Oregon leads move to end term limits

Lobbyists too influential, experienced leaders lost, reversal's supporters say

May 21, 2001|By NEW YORK TIMES NEWS SERVICE

SALEM, Ore. - Oregon, which has been in the forefront of many national trends, was among the first of 19 states that jumped on the term-limits bandwagon.

But now Oregonians are contemplating a possible countermovement: This year, they are likely to vote on whether to become the first state to loosen or repeal the time limits voters once imposed on state legislators' terms.

With 13 of Oregon's 30 state senators prevented by the term-limits law from running for re-election next year, the state Senate has passed a measure that would ask voters on the November's ballot whether to abolish the law. The House is debating that bill and has approved a separate measure to ask voters whether to loosen the limits.

While Oregon's lawmakers seem to be further along in trying to undo term limits than other states', they are hardly alone.

In at least 10 of the 19 states with term limits, legislatures are considering proposals to modify or repeal the laws. Some of those proposals, including one in Missouri, are pending, while others are stalled, in part because of vigorous lobbying by the groups that promoted the term-limits laws.

The term-limits movement gained strength in the late 1980s amid the public's frustration with career politicians. But in Oregon, where there have been five House speakers in the past five legislative sessions, many lawmakers, including some newly elected ones who arguably owe their jobs to the existence of term limits, are surprisingly frank in explaining why they oppose the laws.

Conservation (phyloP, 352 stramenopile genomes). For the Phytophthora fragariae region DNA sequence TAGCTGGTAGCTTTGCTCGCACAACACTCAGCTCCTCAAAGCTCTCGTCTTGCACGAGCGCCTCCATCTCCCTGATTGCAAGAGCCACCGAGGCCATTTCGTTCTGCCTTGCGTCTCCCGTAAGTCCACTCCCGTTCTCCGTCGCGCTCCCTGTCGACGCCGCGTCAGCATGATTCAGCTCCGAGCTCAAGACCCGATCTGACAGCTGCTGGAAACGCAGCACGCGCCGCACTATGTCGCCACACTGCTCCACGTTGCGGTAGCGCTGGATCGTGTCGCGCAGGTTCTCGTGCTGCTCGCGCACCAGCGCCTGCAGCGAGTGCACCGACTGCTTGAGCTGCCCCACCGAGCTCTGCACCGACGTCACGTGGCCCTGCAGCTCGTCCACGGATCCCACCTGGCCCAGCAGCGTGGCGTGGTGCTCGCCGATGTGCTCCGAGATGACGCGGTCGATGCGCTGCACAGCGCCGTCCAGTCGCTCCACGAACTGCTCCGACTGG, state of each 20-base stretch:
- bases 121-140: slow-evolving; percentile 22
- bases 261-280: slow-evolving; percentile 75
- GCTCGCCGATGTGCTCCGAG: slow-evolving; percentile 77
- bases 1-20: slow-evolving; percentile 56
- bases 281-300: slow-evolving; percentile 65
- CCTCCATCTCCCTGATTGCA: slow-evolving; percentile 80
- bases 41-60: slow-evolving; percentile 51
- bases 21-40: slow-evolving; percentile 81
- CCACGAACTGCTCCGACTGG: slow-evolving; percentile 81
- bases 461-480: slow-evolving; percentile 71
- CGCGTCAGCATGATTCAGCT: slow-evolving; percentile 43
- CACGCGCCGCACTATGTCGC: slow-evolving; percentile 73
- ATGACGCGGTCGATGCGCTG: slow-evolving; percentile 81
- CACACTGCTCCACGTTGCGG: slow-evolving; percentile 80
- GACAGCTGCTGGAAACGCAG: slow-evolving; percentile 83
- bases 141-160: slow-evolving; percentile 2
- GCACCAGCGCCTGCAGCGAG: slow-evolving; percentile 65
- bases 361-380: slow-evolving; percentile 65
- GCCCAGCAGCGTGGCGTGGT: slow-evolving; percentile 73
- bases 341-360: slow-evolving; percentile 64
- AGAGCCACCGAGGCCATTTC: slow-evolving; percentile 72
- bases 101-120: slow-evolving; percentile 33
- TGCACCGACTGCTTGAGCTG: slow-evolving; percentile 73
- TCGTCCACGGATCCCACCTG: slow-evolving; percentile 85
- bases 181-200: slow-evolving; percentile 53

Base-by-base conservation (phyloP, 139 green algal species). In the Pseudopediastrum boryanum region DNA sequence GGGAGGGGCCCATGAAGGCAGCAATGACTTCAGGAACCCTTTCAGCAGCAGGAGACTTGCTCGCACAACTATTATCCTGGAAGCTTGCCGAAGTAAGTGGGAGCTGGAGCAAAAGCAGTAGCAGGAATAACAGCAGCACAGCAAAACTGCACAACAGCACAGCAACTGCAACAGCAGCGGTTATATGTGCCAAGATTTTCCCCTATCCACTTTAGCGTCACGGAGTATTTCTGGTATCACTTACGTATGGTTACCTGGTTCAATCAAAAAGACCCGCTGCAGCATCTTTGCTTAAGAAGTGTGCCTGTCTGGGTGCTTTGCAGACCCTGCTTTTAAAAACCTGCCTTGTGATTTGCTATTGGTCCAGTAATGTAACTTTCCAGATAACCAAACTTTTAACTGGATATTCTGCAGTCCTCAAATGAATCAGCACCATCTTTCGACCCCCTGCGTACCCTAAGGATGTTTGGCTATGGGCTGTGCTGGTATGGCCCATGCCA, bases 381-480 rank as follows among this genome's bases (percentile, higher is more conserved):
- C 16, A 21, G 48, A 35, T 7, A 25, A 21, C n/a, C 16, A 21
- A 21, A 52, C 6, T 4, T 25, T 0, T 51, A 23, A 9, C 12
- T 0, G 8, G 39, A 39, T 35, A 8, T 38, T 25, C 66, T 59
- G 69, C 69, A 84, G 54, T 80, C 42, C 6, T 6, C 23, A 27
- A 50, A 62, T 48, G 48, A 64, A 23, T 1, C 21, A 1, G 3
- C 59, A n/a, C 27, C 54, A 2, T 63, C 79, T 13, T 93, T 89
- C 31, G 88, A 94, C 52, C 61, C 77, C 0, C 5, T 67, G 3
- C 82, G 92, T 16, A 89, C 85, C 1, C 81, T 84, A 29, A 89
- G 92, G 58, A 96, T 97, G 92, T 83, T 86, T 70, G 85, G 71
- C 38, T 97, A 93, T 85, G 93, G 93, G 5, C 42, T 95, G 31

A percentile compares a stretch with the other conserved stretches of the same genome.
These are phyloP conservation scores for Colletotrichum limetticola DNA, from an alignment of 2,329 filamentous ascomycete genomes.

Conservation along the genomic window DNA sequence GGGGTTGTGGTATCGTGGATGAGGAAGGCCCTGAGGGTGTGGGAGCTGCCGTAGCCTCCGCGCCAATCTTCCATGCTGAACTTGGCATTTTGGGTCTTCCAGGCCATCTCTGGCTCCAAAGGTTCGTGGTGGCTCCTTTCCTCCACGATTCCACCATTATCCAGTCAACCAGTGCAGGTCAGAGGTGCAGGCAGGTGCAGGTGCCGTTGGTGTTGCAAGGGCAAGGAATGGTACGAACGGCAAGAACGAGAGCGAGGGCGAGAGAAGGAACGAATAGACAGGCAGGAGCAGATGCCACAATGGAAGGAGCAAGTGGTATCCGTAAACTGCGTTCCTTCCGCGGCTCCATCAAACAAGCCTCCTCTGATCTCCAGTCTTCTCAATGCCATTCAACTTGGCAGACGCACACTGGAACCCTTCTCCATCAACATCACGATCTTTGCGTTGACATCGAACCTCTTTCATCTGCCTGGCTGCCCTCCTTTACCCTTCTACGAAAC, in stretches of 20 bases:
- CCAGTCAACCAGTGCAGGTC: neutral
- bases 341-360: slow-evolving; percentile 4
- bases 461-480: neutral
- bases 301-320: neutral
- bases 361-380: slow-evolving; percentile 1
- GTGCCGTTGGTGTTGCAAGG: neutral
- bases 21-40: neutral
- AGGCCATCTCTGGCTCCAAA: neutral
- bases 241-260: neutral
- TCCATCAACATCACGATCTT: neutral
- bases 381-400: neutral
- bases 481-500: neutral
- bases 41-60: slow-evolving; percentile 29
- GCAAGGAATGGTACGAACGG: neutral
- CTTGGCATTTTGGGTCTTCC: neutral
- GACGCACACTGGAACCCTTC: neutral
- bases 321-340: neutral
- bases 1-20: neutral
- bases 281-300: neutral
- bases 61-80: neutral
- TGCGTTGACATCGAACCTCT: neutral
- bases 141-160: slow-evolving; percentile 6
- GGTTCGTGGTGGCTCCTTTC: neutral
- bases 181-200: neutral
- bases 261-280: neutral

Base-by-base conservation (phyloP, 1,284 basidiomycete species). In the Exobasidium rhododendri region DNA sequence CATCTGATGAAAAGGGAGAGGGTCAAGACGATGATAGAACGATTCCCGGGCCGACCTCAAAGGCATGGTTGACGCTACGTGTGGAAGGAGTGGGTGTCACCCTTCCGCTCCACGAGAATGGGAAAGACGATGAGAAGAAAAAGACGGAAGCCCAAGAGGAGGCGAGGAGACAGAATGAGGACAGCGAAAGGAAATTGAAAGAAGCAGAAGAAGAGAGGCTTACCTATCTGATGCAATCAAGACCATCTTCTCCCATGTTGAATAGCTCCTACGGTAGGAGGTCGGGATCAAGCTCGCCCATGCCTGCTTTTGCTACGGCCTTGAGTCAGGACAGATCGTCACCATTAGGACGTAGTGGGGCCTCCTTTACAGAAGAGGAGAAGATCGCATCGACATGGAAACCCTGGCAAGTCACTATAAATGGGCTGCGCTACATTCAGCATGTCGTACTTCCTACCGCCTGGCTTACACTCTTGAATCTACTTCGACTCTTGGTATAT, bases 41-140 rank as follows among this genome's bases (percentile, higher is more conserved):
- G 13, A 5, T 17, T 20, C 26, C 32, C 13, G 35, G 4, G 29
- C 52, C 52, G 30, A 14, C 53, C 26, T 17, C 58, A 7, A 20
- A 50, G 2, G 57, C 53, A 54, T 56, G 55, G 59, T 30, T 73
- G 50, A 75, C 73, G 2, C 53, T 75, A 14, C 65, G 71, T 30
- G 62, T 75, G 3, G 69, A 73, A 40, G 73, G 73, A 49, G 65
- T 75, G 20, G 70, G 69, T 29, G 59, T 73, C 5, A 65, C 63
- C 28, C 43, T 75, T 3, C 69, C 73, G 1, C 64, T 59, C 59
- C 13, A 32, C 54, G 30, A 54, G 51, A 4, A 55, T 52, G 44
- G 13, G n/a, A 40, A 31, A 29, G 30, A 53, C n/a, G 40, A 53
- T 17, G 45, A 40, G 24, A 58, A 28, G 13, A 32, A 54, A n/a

"I think regular people would be alarmed if they really knew how much influence lobbyists now have over this system," said state Rep. Mark Hass, a suburban Portland Democrat and a freshman.

"When you need advice," Hass said, "it would be nice to be able to turn to a legislator with 20 years' experience, someone who could take a new guy like me under his or her wing and say, `We tried that back in '73, and it didn't work.' There aren't any legislative elders anymore. There's a lot of reinventing the wheel."

In Maine, where a referendum limiting state lawmakers to no more than four consecutive two-year terms was approved in 1993, many legislators have been openly questioning the effect of the law.

"If term limits get rid of the dead wood, the problem is they get rid of the live wood too," said Augusta Democratic Sen. Beverly Daggett, her party's leader.

Whether voters will warm to the idea of undoing term limits is a different matter. Several experts said that while the once red-hot ardor in favor of term limits had clearly waned in recent years, that did not necessarily mean people were in favor of repealing them.

And legislative efforts to roll back term limits at both the city and state level have almost all failed, perhaps most notably in New York City, where a City Council committee decided 5-4 in March to kill a bill that would have overturned their term limits. Those limits were approved by voters in 1993 and reaffirmed in a 1996 ballot measure.

Still, some term-limits laws, including those in Massachusetts and Washington state, have been thrown out by state courts.

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